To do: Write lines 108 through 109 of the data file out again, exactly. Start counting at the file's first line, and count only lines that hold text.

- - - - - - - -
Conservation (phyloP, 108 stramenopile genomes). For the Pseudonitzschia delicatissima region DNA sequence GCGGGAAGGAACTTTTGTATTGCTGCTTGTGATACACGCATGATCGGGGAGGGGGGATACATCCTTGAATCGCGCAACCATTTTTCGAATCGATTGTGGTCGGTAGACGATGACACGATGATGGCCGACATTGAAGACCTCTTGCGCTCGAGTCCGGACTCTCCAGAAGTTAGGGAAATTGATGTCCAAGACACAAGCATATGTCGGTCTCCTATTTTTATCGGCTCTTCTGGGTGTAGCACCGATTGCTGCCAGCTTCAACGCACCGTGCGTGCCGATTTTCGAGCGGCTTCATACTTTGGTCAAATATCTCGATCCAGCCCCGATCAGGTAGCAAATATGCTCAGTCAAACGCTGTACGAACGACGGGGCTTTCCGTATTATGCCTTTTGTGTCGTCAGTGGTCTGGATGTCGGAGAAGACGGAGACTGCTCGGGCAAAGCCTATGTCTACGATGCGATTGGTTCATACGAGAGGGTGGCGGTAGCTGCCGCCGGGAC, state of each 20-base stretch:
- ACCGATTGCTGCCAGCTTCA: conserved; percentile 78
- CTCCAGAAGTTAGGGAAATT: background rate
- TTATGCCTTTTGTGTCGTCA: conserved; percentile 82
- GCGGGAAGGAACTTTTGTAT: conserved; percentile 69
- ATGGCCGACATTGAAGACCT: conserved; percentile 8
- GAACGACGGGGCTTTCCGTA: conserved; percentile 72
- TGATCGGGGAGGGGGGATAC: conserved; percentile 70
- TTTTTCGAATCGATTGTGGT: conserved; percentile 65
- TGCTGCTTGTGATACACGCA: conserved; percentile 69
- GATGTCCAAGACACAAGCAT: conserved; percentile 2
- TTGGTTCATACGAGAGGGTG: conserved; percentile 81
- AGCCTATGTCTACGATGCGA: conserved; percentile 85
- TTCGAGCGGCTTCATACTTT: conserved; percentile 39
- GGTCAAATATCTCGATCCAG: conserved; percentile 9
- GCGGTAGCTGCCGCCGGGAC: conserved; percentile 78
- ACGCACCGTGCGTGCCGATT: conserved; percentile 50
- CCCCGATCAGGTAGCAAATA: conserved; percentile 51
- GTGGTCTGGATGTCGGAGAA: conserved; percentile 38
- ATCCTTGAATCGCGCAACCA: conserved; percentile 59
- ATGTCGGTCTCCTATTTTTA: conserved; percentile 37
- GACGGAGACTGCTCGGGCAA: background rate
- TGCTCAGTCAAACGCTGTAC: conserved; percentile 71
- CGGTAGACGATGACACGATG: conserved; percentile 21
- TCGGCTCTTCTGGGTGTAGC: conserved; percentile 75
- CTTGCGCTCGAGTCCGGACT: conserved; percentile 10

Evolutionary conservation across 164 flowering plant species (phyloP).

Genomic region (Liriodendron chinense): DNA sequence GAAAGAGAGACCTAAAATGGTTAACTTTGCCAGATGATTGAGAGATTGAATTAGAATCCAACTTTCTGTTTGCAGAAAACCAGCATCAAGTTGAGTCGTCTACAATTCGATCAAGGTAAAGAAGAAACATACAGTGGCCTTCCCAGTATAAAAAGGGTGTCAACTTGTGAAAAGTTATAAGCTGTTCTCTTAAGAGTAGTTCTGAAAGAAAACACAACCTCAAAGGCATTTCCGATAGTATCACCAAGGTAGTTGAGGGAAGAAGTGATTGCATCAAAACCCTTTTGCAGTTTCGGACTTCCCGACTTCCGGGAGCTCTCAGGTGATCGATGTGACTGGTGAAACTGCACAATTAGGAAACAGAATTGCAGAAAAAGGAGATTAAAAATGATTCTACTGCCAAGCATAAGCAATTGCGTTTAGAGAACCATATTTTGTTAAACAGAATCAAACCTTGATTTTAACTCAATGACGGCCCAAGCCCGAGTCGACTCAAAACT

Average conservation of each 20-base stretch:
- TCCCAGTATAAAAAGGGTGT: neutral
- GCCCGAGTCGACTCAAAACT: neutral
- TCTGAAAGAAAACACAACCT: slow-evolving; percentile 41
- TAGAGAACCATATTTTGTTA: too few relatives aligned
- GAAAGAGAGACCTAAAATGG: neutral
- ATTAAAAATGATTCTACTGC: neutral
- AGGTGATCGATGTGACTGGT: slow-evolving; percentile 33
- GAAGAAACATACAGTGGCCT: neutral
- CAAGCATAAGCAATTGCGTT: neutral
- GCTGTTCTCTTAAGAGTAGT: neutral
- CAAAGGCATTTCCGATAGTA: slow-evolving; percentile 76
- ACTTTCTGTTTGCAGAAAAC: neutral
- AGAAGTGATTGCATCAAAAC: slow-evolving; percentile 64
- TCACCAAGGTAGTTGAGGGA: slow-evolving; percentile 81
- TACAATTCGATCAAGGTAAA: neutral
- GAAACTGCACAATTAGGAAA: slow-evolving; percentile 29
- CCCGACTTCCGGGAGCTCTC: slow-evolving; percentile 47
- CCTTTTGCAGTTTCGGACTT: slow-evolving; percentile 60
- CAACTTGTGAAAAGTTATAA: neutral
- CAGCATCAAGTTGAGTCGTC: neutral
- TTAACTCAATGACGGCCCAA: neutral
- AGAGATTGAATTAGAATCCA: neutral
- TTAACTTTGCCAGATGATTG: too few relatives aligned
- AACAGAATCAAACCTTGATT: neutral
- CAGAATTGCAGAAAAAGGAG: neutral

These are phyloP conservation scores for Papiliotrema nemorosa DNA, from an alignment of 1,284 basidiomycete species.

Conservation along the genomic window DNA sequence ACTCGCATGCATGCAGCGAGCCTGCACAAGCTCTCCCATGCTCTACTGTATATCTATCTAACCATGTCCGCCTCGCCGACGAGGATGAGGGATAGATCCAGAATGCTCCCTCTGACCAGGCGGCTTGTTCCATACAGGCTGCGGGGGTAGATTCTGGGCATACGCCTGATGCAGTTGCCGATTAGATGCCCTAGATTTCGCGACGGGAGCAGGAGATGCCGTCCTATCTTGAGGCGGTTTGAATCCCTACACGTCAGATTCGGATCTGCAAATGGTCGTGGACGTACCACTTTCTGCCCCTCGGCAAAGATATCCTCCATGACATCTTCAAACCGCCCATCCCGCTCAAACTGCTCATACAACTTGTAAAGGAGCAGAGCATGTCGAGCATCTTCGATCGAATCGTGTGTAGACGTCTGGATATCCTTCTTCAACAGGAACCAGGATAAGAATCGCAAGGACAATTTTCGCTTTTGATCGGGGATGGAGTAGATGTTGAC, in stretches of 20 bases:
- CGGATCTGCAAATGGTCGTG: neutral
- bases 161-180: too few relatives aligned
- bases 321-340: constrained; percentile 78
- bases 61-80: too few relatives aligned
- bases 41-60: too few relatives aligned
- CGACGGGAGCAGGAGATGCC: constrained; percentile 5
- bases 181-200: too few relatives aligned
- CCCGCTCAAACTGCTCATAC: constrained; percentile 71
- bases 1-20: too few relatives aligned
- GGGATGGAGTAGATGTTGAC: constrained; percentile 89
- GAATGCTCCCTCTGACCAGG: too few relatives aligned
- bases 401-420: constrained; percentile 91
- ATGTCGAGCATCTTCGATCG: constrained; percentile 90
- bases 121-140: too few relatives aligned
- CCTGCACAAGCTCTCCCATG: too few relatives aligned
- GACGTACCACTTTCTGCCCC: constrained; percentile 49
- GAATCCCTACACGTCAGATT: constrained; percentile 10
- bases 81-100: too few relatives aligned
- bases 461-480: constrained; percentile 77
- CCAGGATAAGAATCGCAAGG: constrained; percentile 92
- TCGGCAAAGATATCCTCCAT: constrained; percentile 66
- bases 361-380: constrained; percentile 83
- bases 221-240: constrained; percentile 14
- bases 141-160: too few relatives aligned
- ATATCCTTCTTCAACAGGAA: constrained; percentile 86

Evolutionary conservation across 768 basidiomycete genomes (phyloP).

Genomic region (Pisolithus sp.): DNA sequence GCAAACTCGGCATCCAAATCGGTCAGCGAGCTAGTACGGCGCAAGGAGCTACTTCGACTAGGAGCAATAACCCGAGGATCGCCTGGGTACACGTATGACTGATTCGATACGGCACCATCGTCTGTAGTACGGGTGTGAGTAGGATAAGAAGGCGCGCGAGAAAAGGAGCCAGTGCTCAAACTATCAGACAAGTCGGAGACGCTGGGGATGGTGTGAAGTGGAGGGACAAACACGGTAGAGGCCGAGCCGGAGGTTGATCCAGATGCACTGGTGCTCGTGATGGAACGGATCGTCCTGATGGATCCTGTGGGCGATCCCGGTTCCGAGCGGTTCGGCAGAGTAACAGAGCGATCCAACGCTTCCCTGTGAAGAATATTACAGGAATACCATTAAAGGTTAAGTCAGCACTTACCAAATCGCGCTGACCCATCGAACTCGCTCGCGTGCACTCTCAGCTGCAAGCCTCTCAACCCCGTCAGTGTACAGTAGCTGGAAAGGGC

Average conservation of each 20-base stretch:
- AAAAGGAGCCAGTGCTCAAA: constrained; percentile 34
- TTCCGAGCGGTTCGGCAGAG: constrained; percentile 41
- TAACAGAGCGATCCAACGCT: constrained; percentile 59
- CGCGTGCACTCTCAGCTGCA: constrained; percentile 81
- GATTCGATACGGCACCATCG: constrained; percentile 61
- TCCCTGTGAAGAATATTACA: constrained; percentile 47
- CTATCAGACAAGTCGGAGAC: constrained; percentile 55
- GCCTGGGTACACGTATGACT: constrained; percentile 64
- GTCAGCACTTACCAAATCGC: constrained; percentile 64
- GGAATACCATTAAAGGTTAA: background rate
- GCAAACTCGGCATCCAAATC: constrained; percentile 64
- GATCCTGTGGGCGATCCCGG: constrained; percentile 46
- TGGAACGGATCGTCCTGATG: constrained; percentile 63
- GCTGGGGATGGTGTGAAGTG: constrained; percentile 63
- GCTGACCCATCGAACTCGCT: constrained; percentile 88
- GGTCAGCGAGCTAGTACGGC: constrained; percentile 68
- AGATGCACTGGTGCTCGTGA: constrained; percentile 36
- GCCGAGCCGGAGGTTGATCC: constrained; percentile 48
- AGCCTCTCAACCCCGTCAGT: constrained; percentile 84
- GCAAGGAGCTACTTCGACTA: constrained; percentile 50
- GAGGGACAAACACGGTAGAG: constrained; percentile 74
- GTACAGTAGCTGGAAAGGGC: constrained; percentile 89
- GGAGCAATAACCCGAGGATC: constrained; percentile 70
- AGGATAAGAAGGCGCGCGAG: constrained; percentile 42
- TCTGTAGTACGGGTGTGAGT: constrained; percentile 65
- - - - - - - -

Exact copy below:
- AGGATAAGAAGGCGCGCGAG: constrained; percentile 42
- TCTGTAGTACGGGTGTGAGT: constrained; percentile 65